In all srsness though, you guys should do less nit-picking of each other and more working together. I'm not pointing fingers because no one's really to blame, it's a pretty normal Open Source Project phenomenon. However as OpenMWs resident cheerleader I wanted to put in some positive energy.

SO ?????????? WEE OMG RELEVANT LINK
pogzy wrote: Hi,

I like the way this project is going forward, there was a lot of enhancements recently. About open sources projects for the ones who don't know about it, you shoud read http://catb.org/esr/writings/homesteadi ... ral-bazaar.

It is clear that OpenMW project has a clear vision of the goal to reach, the WIKI and this forum are the place where we share ideas.

I think the net is the best way to work together on an open source project, too close devs in the same place could result in much more noise and a lower efficient organisation.
Guest wrote: perhaps http://www.pivotaltracker.com/ can help? I started using it for some projects, its ok, has its drawbacks but for a project that does not have to keep track of $ I think it could be really useful.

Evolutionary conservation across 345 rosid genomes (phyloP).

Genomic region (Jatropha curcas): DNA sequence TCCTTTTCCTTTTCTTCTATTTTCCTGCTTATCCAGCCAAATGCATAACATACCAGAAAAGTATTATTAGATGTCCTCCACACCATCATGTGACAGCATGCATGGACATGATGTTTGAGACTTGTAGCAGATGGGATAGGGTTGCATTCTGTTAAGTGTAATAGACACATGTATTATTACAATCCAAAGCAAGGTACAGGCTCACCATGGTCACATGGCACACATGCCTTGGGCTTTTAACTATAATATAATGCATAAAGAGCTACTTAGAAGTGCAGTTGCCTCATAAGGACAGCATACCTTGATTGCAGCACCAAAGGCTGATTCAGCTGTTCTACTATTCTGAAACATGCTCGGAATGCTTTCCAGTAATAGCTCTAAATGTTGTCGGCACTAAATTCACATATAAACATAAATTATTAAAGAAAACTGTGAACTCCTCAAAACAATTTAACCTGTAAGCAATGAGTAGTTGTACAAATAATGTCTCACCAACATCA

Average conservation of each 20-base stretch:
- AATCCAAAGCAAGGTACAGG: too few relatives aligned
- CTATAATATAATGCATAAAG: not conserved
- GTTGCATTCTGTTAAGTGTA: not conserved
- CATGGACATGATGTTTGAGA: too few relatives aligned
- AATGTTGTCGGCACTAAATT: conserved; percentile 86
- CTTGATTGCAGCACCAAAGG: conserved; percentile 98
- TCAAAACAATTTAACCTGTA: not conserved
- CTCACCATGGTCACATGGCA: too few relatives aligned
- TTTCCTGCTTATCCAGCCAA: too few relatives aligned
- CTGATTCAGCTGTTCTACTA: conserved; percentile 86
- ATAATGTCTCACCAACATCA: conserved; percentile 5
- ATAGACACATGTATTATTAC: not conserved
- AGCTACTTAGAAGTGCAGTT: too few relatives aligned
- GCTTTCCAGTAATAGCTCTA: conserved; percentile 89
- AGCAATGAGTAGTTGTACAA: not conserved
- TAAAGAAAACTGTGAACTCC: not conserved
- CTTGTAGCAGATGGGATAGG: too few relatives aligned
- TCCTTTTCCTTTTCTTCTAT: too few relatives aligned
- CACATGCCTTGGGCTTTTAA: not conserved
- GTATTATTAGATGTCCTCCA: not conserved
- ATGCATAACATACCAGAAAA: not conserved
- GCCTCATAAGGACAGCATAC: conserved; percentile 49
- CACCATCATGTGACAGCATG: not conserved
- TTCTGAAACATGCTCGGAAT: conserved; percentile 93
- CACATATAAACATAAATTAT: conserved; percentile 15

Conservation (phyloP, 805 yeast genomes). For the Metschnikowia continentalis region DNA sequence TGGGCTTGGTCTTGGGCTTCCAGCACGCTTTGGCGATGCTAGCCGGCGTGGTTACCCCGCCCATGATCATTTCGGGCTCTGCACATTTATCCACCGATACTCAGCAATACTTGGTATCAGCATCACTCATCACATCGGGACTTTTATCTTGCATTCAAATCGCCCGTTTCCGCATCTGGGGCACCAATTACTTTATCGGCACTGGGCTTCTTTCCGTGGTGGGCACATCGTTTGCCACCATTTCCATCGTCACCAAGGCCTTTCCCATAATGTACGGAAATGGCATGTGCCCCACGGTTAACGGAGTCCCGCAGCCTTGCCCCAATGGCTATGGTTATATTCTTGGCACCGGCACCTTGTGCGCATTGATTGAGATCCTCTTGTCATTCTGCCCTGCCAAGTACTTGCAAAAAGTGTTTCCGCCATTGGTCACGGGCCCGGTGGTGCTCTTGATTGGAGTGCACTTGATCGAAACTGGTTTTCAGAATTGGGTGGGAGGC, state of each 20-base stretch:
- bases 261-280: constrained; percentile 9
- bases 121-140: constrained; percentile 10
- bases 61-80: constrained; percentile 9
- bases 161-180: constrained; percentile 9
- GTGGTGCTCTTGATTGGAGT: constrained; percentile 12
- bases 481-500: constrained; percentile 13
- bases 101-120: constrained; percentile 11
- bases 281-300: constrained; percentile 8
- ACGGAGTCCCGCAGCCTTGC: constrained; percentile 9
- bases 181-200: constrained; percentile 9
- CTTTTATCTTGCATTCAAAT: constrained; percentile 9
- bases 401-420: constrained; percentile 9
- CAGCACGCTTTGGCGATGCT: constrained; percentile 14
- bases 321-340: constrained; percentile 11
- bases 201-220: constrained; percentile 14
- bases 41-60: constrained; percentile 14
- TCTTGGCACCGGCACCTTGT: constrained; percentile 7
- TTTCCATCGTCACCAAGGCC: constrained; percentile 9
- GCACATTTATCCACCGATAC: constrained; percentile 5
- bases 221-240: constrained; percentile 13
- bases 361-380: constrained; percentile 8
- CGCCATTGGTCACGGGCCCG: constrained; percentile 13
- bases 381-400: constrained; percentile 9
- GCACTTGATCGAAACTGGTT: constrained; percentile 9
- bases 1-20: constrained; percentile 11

Zini wrote: Thanks for the link, but we don't need help in this area. The tools we currently use (git, GitHub, wiki, forum) work very well.
Guest wrote:
Zini wrote:Thanks for the link, but we don't need help in this area. The tools we currently use (git, GitHub, wiki, forum) work very well.
uhh I though someone was just asking for help with tracking features and whatnot. github chat isn't good for that. I guess the forum and wiki would work but don't you think povitoltracker is going to be better for tracking features?

its free. did you even look at it?
Zini wrote:
uhh I though someone was just asking for help with tracking features and whatnot
That was a mostly theoretically question, I guess. Or aimed at a time when the size of the developer team has grown greatly.

a) I don't see that happen, considering the current amount of developer fluctuation.

b) I suspect our current infrastructure will scale rather well, so even if it does happen, there is no need to look for alternative solutions.